Wylie Writes @ Hot Docs 2014: Baring It All and Barely Keeping Quiet

The Hot Docs Canadian International Documentary Festival is fast approaching, which means it’s time to  check out some of the docs that will be playing this year.

The festival has been known to feature a variety of different work capturing all sorts of subjects and world events.  There’s simply no other festival like it, which explains why it’s become the largest film festival for docs in North America.

Hot Docs is one of my favourite festivals to cover and Wylie Writes is honoured to return and offer our audience coverage.

Our first pre-festival reviews share a similar theme of protesting.  Both docs are about unstoppable forces that will go to any length – and even shed clothing – to be heard.

Ukraine Is Not a Brothel (DIR. Kitty Green)


By: Addison Wylie

FEMEN, a protesting organization in the Ukraine made up of topless bombshells, makes for a concentrated topic in Kitty Green’s Ukraine Is Not a Brothel.  The doc not only shows the motivations behind this upfront movement, but also why these people feel the need to express their views while baring their bodies.

Ukraine Is Not a Brothel is questionable at first with a flurry of mixed messages.  The interviewed members of FEMEN talk about how women are seen as being lesser-than in a Ukrainian culture.  They’re enthusiastic to get their message across as to why women shouldn’t be seen as floozies.  Meanwhile, Green’s camera is gawky while capturing their nude protests – making sure their breasts are correctly in the frame.

After addressing the nudity, the filmmaker finds her footing and directs the doc down a path that isn’t afraid to uncover some of FEMEN’s flaws.  Take the group’s image, for instance.  FEMEN seems to only hire a certain type of female, and only breaking the rules when trying to make more of a visual boom.  A heavier set member talks about why this focus on mainstream attractiveness could potentially hurt FEMEN’s credibility in one of Green’s many fascinating interviews.

That’s where Ukraine Is Not a Brothel really shines.  Even though Green sometimes wanders into being too personable with her subjects, she doesn’t stray away from showing the flip side of the coin.  It’s a perfect example of a project that fuels the audience’s interest with each turn of the page.  As Green digs deeper, the doc gets more riveting.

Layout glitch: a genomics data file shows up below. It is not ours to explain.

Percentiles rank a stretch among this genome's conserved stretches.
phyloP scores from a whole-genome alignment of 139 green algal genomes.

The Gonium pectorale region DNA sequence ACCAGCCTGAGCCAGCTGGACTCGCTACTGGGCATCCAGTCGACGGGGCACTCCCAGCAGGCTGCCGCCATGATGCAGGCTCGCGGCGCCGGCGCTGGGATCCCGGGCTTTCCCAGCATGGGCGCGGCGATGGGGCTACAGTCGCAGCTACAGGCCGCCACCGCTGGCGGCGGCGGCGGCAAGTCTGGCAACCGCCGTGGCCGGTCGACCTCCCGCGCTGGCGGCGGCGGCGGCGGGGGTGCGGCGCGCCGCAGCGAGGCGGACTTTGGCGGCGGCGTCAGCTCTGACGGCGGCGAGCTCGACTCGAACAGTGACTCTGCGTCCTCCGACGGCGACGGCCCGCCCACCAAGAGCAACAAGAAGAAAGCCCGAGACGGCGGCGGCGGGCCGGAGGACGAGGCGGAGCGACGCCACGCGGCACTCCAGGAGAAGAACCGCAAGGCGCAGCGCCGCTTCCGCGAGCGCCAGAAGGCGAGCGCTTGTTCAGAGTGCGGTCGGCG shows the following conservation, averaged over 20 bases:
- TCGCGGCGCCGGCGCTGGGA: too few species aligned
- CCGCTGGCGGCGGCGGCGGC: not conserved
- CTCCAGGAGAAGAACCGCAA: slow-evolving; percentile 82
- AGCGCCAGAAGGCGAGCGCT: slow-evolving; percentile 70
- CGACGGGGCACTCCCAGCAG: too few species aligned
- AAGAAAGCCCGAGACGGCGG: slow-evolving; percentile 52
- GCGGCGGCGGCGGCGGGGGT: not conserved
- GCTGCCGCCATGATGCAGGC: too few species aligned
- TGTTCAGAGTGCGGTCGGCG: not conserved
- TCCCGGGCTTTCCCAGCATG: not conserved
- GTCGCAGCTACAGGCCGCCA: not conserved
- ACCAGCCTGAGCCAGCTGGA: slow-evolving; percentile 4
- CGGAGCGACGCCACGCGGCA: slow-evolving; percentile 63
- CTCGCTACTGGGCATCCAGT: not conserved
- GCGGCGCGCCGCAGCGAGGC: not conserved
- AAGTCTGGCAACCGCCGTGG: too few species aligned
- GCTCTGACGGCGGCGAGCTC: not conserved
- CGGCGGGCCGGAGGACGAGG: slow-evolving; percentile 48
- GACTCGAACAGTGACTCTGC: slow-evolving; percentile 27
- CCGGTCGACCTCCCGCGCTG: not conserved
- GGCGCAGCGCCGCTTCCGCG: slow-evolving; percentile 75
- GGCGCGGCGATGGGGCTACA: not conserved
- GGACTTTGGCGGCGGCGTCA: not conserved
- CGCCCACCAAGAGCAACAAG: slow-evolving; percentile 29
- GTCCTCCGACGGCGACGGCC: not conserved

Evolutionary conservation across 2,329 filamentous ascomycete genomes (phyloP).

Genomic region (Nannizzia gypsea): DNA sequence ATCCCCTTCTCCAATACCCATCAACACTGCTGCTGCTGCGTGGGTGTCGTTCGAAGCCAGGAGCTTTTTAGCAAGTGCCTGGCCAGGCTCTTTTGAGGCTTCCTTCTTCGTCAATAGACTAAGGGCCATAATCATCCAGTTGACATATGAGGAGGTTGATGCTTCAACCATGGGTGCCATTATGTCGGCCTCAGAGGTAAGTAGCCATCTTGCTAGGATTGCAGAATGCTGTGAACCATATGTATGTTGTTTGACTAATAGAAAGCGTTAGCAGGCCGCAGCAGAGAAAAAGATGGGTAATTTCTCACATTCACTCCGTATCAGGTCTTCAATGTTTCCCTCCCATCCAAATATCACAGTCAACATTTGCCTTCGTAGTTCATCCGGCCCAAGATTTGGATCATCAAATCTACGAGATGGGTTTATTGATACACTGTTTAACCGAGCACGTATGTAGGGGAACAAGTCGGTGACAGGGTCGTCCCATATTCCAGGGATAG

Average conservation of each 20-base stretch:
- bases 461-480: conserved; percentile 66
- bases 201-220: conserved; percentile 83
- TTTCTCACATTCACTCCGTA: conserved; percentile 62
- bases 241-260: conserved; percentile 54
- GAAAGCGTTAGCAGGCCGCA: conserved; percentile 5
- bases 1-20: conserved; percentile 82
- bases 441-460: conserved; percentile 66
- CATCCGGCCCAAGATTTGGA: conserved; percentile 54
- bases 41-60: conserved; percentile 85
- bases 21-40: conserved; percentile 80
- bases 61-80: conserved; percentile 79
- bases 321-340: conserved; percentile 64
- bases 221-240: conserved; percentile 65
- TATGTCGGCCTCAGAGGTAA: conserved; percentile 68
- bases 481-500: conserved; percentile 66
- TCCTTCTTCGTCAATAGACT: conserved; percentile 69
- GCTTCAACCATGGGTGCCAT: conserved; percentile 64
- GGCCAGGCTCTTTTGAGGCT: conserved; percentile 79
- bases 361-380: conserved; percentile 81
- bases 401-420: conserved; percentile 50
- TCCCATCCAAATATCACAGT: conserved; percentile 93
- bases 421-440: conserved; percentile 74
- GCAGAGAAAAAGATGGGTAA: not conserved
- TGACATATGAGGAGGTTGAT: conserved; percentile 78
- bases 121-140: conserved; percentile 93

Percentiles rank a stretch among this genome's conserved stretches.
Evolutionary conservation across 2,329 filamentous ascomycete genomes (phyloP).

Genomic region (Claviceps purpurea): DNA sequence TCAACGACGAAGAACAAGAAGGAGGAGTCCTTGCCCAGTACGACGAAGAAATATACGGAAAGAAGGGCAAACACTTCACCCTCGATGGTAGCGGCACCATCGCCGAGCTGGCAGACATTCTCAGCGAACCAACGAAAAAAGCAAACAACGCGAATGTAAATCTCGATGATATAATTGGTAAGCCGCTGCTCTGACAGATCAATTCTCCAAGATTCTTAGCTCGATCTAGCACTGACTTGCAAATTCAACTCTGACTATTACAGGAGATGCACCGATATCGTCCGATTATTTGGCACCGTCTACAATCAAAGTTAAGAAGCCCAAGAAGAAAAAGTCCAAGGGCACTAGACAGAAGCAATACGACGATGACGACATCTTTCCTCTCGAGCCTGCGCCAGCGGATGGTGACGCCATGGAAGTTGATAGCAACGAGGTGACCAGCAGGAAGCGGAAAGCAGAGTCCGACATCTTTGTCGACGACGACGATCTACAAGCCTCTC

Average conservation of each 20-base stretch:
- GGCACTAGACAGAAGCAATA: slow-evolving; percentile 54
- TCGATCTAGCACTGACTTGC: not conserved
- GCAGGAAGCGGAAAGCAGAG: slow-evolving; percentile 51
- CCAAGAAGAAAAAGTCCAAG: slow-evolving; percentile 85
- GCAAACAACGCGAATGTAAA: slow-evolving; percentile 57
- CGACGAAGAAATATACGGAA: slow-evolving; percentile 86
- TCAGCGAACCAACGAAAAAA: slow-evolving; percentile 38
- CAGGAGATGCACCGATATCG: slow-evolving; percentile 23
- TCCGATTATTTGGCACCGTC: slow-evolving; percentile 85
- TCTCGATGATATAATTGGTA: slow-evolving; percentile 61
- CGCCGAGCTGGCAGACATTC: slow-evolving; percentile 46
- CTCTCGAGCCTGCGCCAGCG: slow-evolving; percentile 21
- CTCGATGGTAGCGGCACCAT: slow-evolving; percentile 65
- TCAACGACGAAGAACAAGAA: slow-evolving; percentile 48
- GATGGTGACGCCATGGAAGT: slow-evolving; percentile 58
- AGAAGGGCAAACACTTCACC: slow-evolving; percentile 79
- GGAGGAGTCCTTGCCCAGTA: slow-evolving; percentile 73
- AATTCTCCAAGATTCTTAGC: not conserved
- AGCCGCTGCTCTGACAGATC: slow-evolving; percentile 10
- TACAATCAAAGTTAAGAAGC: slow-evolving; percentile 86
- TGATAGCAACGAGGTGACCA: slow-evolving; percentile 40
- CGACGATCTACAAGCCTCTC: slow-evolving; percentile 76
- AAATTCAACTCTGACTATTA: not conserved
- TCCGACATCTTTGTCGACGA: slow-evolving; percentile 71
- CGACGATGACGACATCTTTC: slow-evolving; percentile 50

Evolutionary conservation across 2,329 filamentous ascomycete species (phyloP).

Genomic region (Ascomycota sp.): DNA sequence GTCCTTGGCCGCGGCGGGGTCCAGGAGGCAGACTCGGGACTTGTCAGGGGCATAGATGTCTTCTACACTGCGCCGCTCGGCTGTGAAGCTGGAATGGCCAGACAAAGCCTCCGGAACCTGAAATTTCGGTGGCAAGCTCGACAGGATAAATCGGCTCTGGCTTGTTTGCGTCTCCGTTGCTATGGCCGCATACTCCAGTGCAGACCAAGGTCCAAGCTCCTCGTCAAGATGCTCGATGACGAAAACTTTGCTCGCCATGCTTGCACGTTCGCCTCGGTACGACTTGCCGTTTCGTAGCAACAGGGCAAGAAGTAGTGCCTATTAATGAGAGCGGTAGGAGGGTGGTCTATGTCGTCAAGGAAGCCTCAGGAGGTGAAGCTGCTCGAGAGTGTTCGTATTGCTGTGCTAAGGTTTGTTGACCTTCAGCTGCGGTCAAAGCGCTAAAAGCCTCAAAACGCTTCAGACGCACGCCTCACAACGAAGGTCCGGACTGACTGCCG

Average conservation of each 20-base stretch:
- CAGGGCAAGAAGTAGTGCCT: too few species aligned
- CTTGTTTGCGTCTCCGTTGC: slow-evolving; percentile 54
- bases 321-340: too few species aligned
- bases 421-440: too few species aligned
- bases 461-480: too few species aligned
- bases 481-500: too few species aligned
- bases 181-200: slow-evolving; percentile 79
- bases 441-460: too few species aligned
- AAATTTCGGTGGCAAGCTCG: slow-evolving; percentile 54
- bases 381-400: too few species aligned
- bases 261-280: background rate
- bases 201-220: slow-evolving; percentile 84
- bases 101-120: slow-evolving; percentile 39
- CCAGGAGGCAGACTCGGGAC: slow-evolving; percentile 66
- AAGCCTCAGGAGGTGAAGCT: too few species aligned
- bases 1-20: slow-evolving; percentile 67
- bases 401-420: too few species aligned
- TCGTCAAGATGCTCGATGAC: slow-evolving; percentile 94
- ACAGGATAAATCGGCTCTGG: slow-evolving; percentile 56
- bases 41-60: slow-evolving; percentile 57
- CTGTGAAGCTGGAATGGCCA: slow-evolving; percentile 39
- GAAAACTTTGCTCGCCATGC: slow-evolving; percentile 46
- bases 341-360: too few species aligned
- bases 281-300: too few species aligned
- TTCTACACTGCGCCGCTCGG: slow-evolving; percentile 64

It turns the idea of liberation through fortifying revolt on its ear, and shows us that even beneath the most earnest of intentions can hide something more paradoxical.  Ukraine Is Not a Brothel does to feminism what Banksy’s Exit Through the Gift Shop did to modern art.  Kitty Green’s doc will have you in its grip by the final frame.

Catch Ukraine Is Not a Brothel at Toronto’s Hot Docs International Film Festival on:

Saturday, April 26 at 9:30 p.m. @ TIFF Bell Lightbox

Monday, April 28 at 1:00 p.m. @ Hart House Theatre

Tuesday, April 29 at 12:30 p.m. @ TIFF Bell Lightbox

Click here for more details and to buy tickets.


Ai Weiwei: The Fake Case (DIR. Andreas Johnsen)


By: Addison Wylie

The much talked about artist Ai Weiwei makes another splash on the Hot Docs circuit two years after Ai Weiwei: Never Sorry screened.  Even though I never caught Never SorryAi Weiwei: The Fake Case has the presence of a companion piece.  That could explain why Andreas Johnsen’s doc feels insufficient as its own project.

The Fake Case documents the artist’s life after being arrested and served a house arrest sentence for reasons Ai Weiwei feels are utter bunk.  The doc slowly builds towards Ai Weiwei’s crucial hearing while the controversial artist has a hard time abiding by the requirements he must follow until then.

The documentary is a true testament of how an outspoken soul is affected when caged.  Ai Weiwei is told to keep details quiet, but the thought and act of silencing someone’s freedom over wishy-washy claims infuriates him.  The restrictions don’t stop him from materializing reflective art and speaking to the foreign press about matters that the Chinese government become aggressive about.

Though Johnsen’s film has a passionate subject who freely gives the filmmaker many one-on-ones, most of Ai Weiwei: The Fake Case is spent wandering around Ai Weiwei waiting for something to happen.

The house arrest gives Johnsen an accountable serving of vulnerability and humbleness from his subject to work with.  But, for every clip of interesting intimacy, there’s quadruple the amount of long stretches that meander.  It’s a cinematic stake-out that tries to deter its audience’s boredom with cute snippets of the artist interacting with his caring wife and adorable son.

The closest Johnsen gets with adding substance during the emptiness is when Weiwei speaks with his worried but understanding Mother.  These talks are compelling as we see that the apple doesn’t fall far from the tree.

There isn’t enough here to carry a film of this length.  Johnsen perhaps could’ve gotten away with a 40-minute short form doc, but even that’s up in the air considering how skimpy The Fake Case is.

A final artistic reveal is worth sticking it out until the end, but this documentary is subpar at best and no where near matches the importance Ai Weiwei and his work holds.

Catch Ai Weiwei: The Fake Case at Toronto’s Hot Docs International Film Festival on:

Saturday, April 26 at 4:30 p.m. @ TIFF Bell Lightbox

Sunday, April 27 at 1:00 p.m. @ Hart House Theatre

Friday, May 2 at 6:00 p.m. @ Bloor Hot Docs Cinema

Click here for more details and to buy tickets.

Click here to visit the official Hot Docs webpage!

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